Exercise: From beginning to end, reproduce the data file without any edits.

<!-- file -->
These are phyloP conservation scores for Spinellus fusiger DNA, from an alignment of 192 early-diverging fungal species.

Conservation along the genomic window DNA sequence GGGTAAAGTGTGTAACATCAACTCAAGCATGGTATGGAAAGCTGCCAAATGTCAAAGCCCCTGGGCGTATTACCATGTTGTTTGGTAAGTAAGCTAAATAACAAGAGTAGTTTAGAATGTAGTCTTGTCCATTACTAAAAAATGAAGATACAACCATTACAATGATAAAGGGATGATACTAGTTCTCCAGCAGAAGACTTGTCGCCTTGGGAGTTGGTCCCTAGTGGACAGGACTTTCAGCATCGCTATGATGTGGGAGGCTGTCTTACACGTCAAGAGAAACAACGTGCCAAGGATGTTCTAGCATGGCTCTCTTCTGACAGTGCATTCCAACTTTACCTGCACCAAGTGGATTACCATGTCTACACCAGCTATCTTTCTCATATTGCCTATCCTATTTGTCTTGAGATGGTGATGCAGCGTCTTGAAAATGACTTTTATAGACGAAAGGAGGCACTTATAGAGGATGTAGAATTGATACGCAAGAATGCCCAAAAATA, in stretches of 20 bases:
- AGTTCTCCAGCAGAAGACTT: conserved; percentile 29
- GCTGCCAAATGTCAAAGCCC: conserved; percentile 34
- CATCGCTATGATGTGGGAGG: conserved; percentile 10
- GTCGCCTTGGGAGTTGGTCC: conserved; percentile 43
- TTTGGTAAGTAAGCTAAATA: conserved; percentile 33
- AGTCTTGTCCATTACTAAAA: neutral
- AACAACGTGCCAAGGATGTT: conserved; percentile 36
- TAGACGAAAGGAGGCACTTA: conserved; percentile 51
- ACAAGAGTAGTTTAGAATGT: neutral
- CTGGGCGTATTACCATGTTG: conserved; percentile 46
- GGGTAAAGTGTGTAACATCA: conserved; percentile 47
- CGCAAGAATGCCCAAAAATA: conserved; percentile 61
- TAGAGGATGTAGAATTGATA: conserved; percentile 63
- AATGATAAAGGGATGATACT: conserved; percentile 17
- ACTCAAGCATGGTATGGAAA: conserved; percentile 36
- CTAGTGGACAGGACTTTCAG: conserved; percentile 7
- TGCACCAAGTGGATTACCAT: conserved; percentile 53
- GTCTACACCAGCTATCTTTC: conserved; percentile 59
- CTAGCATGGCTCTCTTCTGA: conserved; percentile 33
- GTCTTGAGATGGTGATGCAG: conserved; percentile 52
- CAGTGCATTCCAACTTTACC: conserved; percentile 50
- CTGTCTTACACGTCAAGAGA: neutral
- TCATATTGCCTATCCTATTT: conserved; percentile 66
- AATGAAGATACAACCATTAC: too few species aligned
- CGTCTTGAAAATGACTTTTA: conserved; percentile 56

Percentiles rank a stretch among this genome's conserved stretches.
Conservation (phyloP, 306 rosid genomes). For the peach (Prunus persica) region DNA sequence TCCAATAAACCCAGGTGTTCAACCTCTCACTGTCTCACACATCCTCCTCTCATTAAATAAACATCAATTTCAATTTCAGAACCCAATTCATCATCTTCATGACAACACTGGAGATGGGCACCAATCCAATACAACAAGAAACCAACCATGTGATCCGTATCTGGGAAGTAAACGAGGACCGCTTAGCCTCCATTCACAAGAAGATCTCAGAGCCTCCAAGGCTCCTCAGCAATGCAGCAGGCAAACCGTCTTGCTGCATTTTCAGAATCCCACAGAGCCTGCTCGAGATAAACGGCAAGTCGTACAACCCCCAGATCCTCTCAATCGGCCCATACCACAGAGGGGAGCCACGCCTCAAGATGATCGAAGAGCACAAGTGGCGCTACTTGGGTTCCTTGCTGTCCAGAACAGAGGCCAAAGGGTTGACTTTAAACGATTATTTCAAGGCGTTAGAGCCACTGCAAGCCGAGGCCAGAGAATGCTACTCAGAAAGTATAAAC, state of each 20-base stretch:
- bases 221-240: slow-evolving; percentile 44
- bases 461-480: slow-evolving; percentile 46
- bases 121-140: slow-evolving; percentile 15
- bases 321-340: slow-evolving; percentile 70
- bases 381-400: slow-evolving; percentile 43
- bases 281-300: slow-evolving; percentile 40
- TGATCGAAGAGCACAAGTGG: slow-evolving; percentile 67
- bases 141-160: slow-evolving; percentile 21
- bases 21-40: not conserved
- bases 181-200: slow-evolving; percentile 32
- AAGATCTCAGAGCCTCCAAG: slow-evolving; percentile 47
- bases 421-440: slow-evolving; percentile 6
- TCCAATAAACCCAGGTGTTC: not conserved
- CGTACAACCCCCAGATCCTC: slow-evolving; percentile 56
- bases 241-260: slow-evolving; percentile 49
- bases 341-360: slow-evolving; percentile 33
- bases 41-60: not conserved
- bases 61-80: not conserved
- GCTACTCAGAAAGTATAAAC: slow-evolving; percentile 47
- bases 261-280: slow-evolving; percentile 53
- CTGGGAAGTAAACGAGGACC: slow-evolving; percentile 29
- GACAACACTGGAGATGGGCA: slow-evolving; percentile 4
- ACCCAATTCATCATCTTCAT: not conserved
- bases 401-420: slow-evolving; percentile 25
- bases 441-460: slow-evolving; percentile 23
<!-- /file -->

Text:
These are phyloP conservation scores for Spinellus fusiger DNA, from an alignment of 192 early-diverging fungal species.

Conservation along the genomic window DNA sequence GGGTAAAGTGTGTAACATCAACTCAAGCATGGTATGGAAAGCTGCCAAATGTCAAAGCCCCTGGGCGTATTACCATGTTGTTTGGTAAGTAAGCTAAATAACAAGAGTAGTTTAGAATGTAGTCTTGTCCATTACTAAAAAATGAAGATACAACCATTACAATGATAAAGGGATGATACTAGTTCTCCAGCAGAAGACTTGTCGCCTTGGGAGTTGGTCCCTAGTGGACAGGACTTTCAGCATCGCTATGATGTGGGAGGCTGTCTTACACGTCAAGAGAAACAACGTGCCAAGGATGTTCTAGCATGGCTCTCTTCTGACAGTGCATTCCAACTTTACCTGCACCAAGTGGATTACCATGTCTACACCAGCTATCTTTCTCATATTGCCTATCCTATTTGTCTTGAGATGGTGATGCAGCGTCTTGAAAATGACTTTTATAGACGAAAGGAGGCACTTATAGAGGATGTAGAATTGATACGCAAGAATGCCCAAAAATA, in stretches of 20 bases:
- AGTTCTCCAGCAGAAGACTT: conserved; percentile 29
- GCTGCCAAATGTCAAAGCCC: conserved; percentile 34
- CATCGCTATGATGTGGGAGG: conserved; percentile 10
- GTCGCCTTGGGAGTTGGTCC: conserved; percentile 43
- TTTGGTAAGTAAGCTAAATA: conserved; percentile 33
- AGTCTTGTCCATTACTAAAA: neutral
- AACAACGTGCCAAGGATGTT: conserved; percentile 36
- TAGACGAAAGGAGGCACTTA: conserved; percentile 51
- ACAAGAGTAGTTTAGAATGT: neutral
- CTGGGCGTATTACCATGTTG: conserved; percentile 46
- GGGTAAAGTGTGTAACATCA: conserved; percentile 47
- CGCAAGAATGCCCAAAAATA: conserved; percentile 61
- TAGAGGATGTAGAATTGATA: conserved; percentile 63
- AATGATAAAGGGATGATACT: conserved; percentile 17
- ACTCAAGCATGGTATGGAAA: conserved; percentile 36
- CTAGTGGACAGGACTTTCAG: conserved; percentile 7
- TGCACCAAGTGGATTACCAT: conserved; percentile 53
- GTCTACACCAGCTATCTTTC: conserved; percentile 59
- CTAGCATGGCTCTCTTCTGA: conserved; percentile 33
- GTCTTGAGATGGTGATGCAG: conserved; percentile 52
- CAGTGCATTCCAACTTTACC: conserved; percentile 50
- CTGTCTTACACGTCAAGAGA: neutral
- TCATATTGCCTATCCTATTT: conserved; percentile 66
- AATGAAGATACAACCATTAC: too few species aligned
- CGTCTTGAAAATGACTTTTA: conserved; percentile 56

Percentiles rank a stretch among this genome's conserved stretches.
Conservation (phyloP, 306 rosid genomes). For the peach (Prunus persica) region DNA sequence TCCAATAAACCCAGGTGTTCAACCTCTCACTGTCTCACACATCCTCCTCTCATTAAATAAACATCAATTTCAATTTCAGAACCCAATTCATCATCTTCATGACAACACTGGAGATGGGCACCAATCCAATACAACAAGAAACCAACCATGTGATCCGTATCTGGGAAGTAAACGAGGACCGCTTAGCCTCCATTCACAAGAAGATCTCAGAGCCTCCAAGGCTCCTCAGCAATGCAGCAGGCAAACCGTCTTGCTGCATTTTCAGAATCCCACAGAGCCTGCTCGAGATAAACGGCAAGTCGTACAACCCCCAGATCCTCTCAATCGGCCCATACCACAGAGGGGAGCCACGCCTCAAGATGATCGAAGAGCACAAGTGGCGCTACTTGGGTTCCTTGCTGTCCAGAACAGAGGCCAAAGGGTTGACTTTAAACGATTATTTCAAGGCGTTAGAGCCACTGCAAGCCGAGGCCAGAGAATGCTACTCAGAAAGTATAAAC, state of each 20-base stretch:
- bases 221-240: slow-evolving; percentile 44
- bases 461-480: slow-evolving; percentile 46
- bases 121-140: slow-evolving; percentile 15
- bases 321-340: slow-evolving; percentile 70
- bases 381-400: slow-evolving; percentile 43
- bases 281-300: slow-evolving; percentile 40
- TGATCGAAGAGCACAAGTGG: slow-evolving; percentile 67
- bases 141-160: slow-evolving; percentile 21
- bases 21-40: not conserved
- bases 181-200: slow-evolving; percentile 32
- AAGATCTCAGAGCCTCCAAG: slow-evolving; percentile 47
- bases 421-440: slow-evolving; percentile 6
- TCCAATAAACCCAGGTGTTC: not conserved
- CGTACAACCCCCAGATCCTC: slow-evolving; percentile 56
- bases 241-260: slow-evolving; percentile 49
- bases 341-360: slow-evolving; percentile 33
- bases 41-60: not conserved
- bases 61-80: not conserved
- GCTACTCAGAAAGTATAAAC: slow-evolving; percentile 47
- bases 261-280: slow-evolving; percentile 53
- CTGGGAAGTAAACGAGGACC: slow-evolving; percentile 29
- GACAACACTGGAGATGGGCA: slow-evolving; percentile 4
- ACCCAATTCATCATCTTCAT: not conserved
- bases 401-420: slow-evolving; percentile 25
- bases 441-460: slow-evolving; percentile 23